Six Islamabad High Court judges allege intelligence agencies’ interference in judicial matters

A view of the Islamabad High Court. File

A view of the Islamabad High Court. File
| Photo Credit: AFP

In an unprecedented move, six judges of the Islamabad High Court sought intervention by the Supreme Judicial Council (SJC) against the alleged interference in the working of the judiciary by Pakistan’s powerful intelligence agencies.

A letter signed by six Islamabad High Court (IHC) judges demanded the SJC initiate a judicial convention against such interference in judicial affairs.

The six judges who signed the letter, dated on March 25, include Justice Mohsin Akhtar Kayani, Justice Tariq Mehmood Jahangiri, Justice Babar Sattar, Justice Sardar Ejaz Ishaq Khan, Justice Arbab Muhammad Tahir, and Justice Saman Rafat Imtiaz.

The letter also advocated adopting a stance to ensure the judiciary’s independence through the convention. The SJC is the highest body authorised to take action against judges of high and supreme courts.

“We are writing to seek guidance from the Supreme Judicial Council (SJC) with regard to the duty of a judge to report and respond to actions on part of members of the executive, including operatives of intelligence agencies, that seek to interfere with discharge of his/ her official functions and qualify as intimidation, as well as the duty to report any such actions that come to his/her attention in relation to colleagues and/or members of the courts that the High Court supervises,” the letter stated.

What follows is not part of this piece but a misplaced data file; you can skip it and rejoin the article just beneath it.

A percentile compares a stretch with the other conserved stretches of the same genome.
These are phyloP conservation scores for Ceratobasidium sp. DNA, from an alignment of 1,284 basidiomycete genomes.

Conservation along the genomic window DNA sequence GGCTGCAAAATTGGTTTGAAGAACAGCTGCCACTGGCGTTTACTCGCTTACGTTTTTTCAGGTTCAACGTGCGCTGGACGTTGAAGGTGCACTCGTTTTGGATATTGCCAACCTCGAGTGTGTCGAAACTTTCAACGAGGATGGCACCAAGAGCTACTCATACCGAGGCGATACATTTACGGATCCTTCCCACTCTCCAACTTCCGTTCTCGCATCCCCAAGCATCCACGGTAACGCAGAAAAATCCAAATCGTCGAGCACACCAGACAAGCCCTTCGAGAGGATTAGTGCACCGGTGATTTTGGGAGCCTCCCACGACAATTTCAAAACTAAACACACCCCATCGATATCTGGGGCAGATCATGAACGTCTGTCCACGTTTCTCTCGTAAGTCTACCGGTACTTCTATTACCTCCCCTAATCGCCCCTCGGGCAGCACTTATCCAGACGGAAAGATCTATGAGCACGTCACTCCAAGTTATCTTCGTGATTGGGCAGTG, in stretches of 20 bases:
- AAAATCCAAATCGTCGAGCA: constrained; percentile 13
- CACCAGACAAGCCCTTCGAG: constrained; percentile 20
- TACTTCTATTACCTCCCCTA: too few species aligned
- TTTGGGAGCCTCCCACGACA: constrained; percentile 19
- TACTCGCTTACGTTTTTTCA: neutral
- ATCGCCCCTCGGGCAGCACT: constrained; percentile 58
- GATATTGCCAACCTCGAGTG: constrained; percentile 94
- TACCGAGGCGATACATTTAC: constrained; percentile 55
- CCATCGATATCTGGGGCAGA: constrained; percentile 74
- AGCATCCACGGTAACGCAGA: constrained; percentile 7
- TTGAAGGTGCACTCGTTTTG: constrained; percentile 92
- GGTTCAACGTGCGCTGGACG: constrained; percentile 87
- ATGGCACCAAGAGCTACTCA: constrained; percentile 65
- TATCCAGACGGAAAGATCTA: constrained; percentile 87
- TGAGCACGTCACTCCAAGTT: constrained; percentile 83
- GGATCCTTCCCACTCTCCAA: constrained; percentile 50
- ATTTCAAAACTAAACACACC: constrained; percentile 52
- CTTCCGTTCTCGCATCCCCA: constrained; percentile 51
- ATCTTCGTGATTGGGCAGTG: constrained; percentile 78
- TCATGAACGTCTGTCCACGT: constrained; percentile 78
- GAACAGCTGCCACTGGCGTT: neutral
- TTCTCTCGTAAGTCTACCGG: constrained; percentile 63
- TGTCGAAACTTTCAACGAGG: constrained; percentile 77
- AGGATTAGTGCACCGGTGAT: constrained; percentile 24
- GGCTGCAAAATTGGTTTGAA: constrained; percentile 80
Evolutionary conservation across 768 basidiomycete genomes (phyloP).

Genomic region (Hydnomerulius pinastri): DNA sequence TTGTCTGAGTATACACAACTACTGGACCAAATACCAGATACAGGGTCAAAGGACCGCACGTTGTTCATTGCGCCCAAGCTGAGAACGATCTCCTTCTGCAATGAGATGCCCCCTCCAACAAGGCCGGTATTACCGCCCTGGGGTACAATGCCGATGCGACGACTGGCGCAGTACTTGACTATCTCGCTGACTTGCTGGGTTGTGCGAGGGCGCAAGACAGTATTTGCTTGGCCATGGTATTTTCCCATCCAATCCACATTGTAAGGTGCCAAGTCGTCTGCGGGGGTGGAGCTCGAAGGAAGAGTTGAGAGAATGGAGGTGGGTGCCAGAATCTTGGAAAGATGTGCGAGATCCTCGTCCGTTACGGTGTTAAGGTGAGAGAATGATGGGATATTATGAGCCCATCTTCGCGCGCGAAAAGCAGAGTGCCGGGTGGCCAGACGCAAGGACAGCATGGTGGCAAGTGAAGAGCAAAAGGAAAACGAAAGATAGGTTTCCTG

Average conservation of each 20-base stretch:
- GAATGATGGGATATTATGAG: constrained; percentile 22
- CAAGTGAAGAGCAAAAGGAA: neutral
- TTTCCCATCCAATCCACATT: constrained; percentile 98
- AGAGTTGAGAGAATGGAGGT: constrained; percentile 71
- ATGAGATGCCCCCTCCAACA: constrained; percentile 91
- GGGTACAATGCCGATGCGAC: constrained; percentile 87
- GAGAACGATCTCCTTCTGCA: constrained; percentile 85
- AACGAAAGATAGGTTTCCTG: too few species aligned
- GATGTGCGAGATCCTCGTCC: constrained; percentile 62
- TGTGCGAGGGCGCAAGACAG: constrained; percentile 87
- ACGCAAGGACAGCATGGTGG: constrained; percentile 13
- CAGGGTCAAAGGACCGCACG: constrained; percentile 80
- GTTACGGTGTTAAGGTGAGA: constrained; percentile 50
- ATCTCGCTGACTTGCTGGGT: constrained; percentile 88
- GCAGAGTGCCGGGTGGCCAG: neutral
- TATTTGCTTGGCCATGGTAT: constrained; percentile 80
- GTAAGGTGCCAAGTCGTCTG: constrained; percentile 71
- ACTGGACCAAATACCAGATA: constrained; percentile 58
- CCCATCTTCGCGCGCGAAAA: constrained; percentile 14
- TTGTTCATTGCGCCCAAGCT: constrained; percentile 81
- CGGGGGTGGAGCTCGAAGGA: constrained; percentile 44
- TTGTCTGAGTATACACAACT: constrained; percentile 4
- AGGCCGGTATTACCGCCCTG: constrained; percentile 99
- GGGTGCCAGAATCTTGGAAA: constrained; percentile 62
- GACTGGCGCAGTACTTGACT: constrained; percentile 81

It goes on to highlight the interference of the executive and agencies in judicial matters, including the kidnapping and torture of the brother-in-law of a high court judge to put pressure on the judge regarding a case.

“We will also note that the code of conduct for judges prescribed by SJC provides no guidance on how judges must react to and or report incidents that are tantamount to intimidation and interfere with judicial independence,” it said.

The judges further said they “believe it is imperative to inquire into and determine whether there exists a continuing policy on the part of the executive branch of the State, implemented by intelligence operatives who report to the executive branch, to intimidate judges, under threat of coercion or blackmail, to engineer judicial outcomes in politically consequential matters.”

The development came days after the top court declared the removal of former IHC Justice Shaukat Aziz Siddiqui illegal, directing that he may now be considered a retired judge.

The verdict noted that the SJC proceeded against Justice Siddiqui on the “assumption that the truth or falseness of the allegations levelled” by the former judge was “irrelevant”.

Mr. Siddiqui was sacked on October 11, 2018, by the SJC based on a speech he had delivered weeks ago at the Rawalpindi Bar Association in which he accused the Inter-Services Intelligence (ISI) — the powerful intelligence agency of the country — of influencing the court proceedings and forming Benches of choice.

In their letter, the IHC judges supported Justice Siddiqui’s request to investigate the allegations made by him.

The letter is believed to be unprecedented as it officially highlights the alleged involvement of executive and intelligence agencies in the matters of the judiciary and seeks the support of the SJC, the highest body, to take action against judges and provide guidance on such matters.

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